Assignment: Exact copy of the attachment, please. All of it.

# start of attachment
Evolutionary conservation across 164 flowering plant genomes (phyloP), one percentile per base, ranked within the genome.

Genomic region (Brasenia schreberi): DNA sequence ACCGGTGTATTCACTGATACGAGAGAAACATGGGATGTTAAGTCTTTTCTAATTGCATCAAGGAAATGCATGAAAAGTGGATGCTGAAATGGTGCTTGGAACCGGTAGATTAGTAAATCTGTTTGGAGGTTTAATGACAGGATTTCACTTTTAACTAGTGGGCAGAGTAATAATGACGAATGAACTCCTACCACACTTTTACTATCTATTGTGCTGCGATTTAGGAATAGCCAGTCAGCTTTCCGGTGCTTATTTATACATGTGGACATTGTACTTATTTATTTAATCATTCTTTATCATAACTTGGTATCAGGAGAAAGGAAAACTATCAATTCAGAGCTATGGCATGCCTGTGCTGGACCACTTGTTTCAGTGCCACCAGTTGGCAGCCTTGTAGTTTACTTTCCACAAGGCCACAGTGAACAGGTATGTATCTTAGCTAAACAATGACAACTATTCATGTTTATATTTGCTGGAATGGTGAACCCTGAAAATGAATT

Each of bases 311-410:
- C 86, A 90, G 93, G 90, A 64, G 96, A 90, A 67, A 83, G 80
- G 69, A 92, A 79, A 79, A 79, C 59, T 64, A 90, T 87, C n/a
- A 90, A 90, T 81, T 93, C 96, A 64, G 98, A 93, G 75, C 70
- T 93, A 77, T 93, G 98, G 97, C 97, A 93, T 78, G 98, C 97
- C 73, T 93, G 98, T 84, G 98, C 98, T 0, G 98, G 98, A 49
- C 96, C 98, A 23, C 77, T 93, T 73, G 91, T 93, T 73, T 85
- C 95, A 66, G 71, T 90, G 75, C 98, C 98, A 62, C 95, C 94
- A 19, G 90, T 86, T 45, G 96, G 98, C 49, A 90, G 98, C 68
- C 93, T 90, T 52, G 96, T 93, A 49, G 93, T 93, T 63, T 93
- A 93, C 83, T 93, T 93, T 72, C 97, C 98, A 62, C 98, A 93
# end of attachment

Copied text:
Evolutionary conservation across 164 flowering plant genomes (phyloP), one percentile per base, ranked within the genome.

Genomic region (Brasenia schreberi): DNA sequence ACCGGTGTATTCACTGATACGAGAGAAACATGGGATGTTAAGTCTTTTCTAATTGCATCAAGGAAATGCATGAAAAGTGGATGCTGAAATGGTGCTTGGAACCGGTAGATTAGTAAATCTGTTTGGAGGTTTAATGACAGGATTTCACTTTTAACTAGTGGGCAGAGTAATAATGACGAATGAACTCCTACCACACTTTTACTATCTATTGTGCTGCGATTTAGGAATAGCCAGTCAGCTTTCCGGTGCTTATTTATACATGTGGACATTGTACTTATTTATTTAATCATTCTTTATCATAACTTGGTATCAGGAGAAAGGAAAACTATCAATTCAGAGCTATGGCATGCCTGTGCTGGACCACTTGTTTCAGTGCCACCAGTTGGCAGCCTTGTAGTTTACTTTCCACAAGGCCACAGTGAACAGGTATGTATCTTAGCTAAACAATGACAACTATTCATGTTTATATTTGCTGGAATGGTGAACCCTGAAAATGAATT

Each of bases 311-410:
- C 86, A 90, G 93, G 90, A 64, G 96, A 90, A 67, A 83, G 80
- G 69, A 92, A 79, A 79, A 79, C 59, T 64, A 90, T 87, C n/a
- A 90, A 90, T 81, T 93, C 96, A 64, G 98, A 93, G 75, C 70
- T 93, A 77, T 93, G 98, G 97, C 97, A 93, T 78, G 98, C 97
- C 73, T 93, G 98, T 84, G 98, C 98, T 0, G 98, G 98, A 49
- C 96, C 98, A 23, C 77, T 93, T 73, G 91, T 93, T 73, T 85
- C 95, A 66, G 71, T 90, G 75, C 98, C 98, A 62, C 95, C 94
- A 19, G 90, T 86, T 45, G 96, G 98, C 49, A 90, G 98, C 68
- C 93, T 90, T 52, G 96, T 93, A 49, G 93, T 93, T 63, T 93
- A 93, C 83, T 93, T 93, T 72, C 97, C 98, A 62, C 98, A 93